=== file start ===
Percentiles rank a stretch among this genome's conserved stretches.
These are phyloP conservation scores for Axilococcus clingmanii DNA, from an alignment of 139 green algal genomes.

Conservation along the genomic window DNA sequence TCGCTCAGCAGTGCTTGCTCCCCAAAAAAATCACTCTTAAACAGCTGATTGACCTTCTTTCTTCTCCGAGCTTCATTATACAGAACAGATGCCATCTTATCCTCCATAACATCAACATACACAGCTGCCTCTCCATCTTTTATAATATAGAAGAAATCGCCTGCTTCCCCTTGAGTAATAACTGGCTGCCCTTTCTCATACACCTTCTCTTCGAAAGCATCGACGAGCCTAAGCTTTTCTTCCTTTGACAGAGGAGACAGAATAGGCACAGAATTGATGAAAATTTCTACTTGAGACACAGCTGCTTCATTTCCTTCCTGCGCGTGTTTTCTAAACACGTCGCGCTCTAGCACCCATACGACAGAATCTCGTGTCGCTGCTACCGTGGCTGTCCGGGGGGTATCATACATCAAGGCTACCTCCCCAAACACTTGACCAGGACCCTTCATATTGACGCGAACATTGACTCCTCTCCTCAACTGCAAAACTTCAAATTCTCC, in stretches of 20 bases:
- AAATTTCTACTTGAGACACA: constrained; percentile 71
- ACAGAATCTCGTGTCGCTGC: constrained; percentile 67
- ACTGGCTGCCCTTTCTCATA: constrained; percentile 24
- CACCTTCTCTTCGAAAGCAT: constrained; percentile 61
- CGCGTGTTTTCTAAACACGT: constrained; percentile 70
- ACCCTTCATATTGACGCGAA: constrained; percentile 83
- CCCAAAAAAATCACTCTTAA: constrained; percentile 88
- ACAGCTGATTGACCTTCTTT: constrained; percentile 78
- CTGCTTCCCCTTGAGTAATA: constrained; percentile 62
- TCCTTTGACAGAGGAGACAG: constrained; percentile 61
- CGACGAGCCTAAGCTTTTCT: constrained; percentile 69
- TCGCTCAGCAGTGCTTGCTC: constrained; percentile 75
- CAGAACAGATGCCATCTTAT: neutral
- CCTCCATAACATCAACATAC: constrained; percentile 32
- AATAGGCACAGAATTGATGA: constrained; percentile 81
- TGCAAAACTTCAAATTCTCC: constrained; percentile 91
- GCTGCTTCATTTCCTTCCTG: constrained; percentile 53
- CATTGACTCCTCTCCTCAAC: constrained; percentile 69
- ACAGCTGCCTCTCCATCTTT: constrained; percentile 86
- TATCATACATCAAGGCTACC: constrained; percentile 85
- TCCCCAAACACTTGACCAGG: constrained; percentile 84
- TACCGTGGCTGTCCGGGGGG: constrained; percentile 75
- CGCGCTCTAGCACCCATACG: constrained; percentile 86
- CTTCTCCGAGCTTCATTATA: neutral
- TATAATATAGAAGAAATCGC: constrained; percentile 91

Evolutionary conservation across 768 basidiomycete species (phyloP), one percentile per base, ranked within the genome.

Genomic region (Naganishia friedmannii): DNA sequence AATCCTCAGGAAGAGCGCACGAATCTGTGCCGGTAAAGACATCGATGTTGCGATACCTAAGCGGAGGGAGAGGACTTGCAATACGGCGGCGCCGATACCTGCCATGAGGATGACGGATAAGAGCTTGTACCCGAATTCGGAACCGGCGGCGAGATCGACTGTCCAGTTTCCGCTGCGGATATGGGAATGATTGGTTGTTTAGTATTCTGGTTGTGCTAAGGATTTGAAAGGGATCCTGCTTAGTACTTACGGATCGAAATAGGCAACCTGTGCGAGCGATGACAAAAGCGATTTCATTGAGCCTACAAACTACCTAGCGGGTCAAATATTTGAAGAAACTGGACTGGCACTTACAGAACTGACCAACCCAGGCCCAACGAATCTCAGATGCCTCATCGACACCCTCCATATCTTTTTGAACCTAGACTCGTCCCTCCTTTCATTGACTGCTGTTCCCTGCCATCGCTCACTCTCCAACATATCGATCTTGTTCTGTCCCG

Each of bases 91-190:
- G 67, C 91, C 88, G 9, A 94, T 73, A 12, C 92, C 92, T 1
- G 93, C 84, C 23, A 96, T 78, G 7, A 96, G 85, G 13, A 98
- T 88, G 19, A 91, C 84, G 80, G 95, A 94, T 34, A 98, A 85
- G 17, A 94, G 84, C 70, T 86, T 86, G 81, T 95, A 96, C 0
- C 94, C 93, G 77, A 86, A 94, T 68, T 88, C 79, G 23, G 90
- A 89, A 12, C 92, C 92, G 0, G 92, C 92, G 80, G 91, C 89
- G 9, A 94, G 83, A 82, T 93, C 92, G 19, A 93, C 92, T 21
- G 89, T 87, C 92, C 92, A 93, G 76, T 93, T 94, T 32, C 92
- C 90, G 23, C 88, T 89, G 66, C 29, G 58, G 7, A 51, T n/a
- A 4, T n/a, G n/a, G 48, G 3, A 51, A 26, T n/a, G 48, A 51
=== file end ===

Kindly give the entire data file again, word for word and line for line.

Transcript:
Percentiles rank a stretch among this genome's conserved stretches.
These are phyloP conservation scores for Axilococcus clingmanii DNA, from an alignment of 139 green algal genomes.

Conservation along the genomic window DNA sequence TCGCTCAGCAGTGCTTGCTCCCCAAAAAAATCACTCTTAAACAGCTGATTGACCTTCTTTCTTCTCCGAGCTTCATTATACAGAACAGATGCCATCTTATCCTCCATAACATCAACATACACAGCTGCCTCTCCATCTTTTATAATATAGAAGAAATCGCCTGCTTCCCCTTGAGTAATAACTGGCTGCCCTTTCTCATACACCTTCTCTTCGAAAGCATCGACGAGCCTAAGCTTTTCTTCCTTTGACAGAGGAGACAGAATAGGCACAGAATTGATGAAAATTTCTACTTGAGACACAGCTGCTTCATTTCCTTCCTGCGCGTGTTTTCTAAACACGTCGCGCTCTAGCACCCATACGACAGAATCTCGTGTCGCTGCTACCGTGGCTGTCCGGGGGGTATCATACATCAAGGCTACCTCCCCAAACACTTGACCAGGACCCTTCATATTGACGCGAACATTGACTCCTCTCCTCAACTGCAAAACTTCAAATTCTCC, in stretches of 20 bases:
- AAATTTCTACTTGAGACACA: constrained; percentile 71
- ACAGAATCTCGTGTCGCTGC: constrained; percentile 67
- ACTGGCTGCCCTTTCTCATA: constrained; percentile 24
- CACCTTCTCTTCGAAAGCAT: constrained; percentile 61
- CGCGTGTTTTCTAAACACGT: constrained; percentile 70
- ACCCTTCATATTGACGCGAA: constrained; percentile 83
- CCCAAAAAAATCACTCTTAA: constrained; percentile 88
- ACAGCTGATTGACCTTCTTT: constrained; percentile 78
- CTGCTTCCCCTTGAGTAATA: constrained; percentile 62
- TCCTTTGACAGAGGAGACAG: constrained; percentile 61
- CGACGAGCCTAAGCTTTTCT: constrained; percentile 69
- TCGCTCAGCAGTGCTTGCTC: constrained; percentile 75
- CAGAACAGATGCCATCTTAT: neutral
- CCTCCATAACATCAACATAC: constrained; percentile 32
- AATAGGCACAGAATTGATGA: constrained; percentile 81
- TGCAAAACTTCAAATTCTCC: constrained; percentile 91
- GCTGCTTCATTTCCTTCCTG: constrained; percentile 53
- CATTGACTCCTCTCCTCAAC: constrained; percentile 69
- ACAGCTGCCTCTCCATCTTT: constrained; percentile 86
- TATCATACATCAAGGCTACC: constrained; percentile 85
- TCCCCAAACACTTGACCAGG: constrained; percentile 84
- TACCGTGGCTGTCCGGGGGG: constrained; percentile 75
- CGCGCTCTAGCACCCATACG: constrained; percentile 86
- CTTCTCCGAGCTTCATTATA: neutral
- TATAATATAGAAGAAATCGC: constrained; percentile 91

Evolutionary conservation across 768 basidiomycete species (phyloP), one percentile per base, ranked within the genome.

Genomic region (Naganishia friedmannii): DNA sequence AATCCTCAGGAAGAGCGCACGAATCTGTGCCGGTAAAGACATCGATGTTGCGATACCTAAGCGGAGGGAGAGGACTTGCAATACGGCGGCGCCGATACCTGCCATGAGGATGACGGATAAGAGCTTGTACCCGAATTCGGAACCGGCGGCGAGATCGACTGTCCAGTTTCCGCTGCGGATATGGGAATGATTGGTTGTTTAGTATTCTGGTTGTGCTAAGGATTTGAAAGGGATCCTGCTTAGTACTTACGGATCGAAATAGGCAACCTGTGCGAGCGATGACAAAAGCGATTTCATTGAGCCTACAAACTACCTAGCGGGTCAAATATTTGAAGAAACTGGACTGGCACTTACAGAACTGACCAACCCAGGCCCAACGAATCTCAGATGCCTCATCGACACCCTCCATATCTTTTTGAACCTAGACTCGTCCCTCCTTTCATTGACTGCTGTTCCCTGCCATCGCTCACTCTCCAACATATCGATCTTGTTCTGTCCCG

Each of bases 91-190:
- G 67, C 91, C 88, G 9, A 94, T 73, A 12, C 92, C 92, T 1
- G 93, C 84, C 23, A 96, T 78, G 7, A 96, G 85, G 13, A 98
- T 88, G 19, A 91, C 84, G 80, G 95, A 94, T 34, A 98, A 85
- G 17, A 94, G 84, C 70, T 86, T 86, G 81, T 95, A 96, C 0
- C 94, C 93, G 77, A 86, A 94, T 68, T 88, C 79, G 23, G 90
- A 89, A 12, C 92, C 92, G 0, G 92, C 92, G 80, G 91, C 89
- G 9, A 94, G 83, A 82, T 93, C 92, G 19, A 93, C 92, T 21
- G 89, T 87, C 92, C 92, A 93, G 76, T 93, T 94, T 32, C 92
- C 90, G 23, C 88, T 89, G 66, C 29, G 58, G 7, A 51, T n/a
- A 4, T n/a, G n/a, G 48, G 3, A 51, A 26, T n/a, G 48, A 51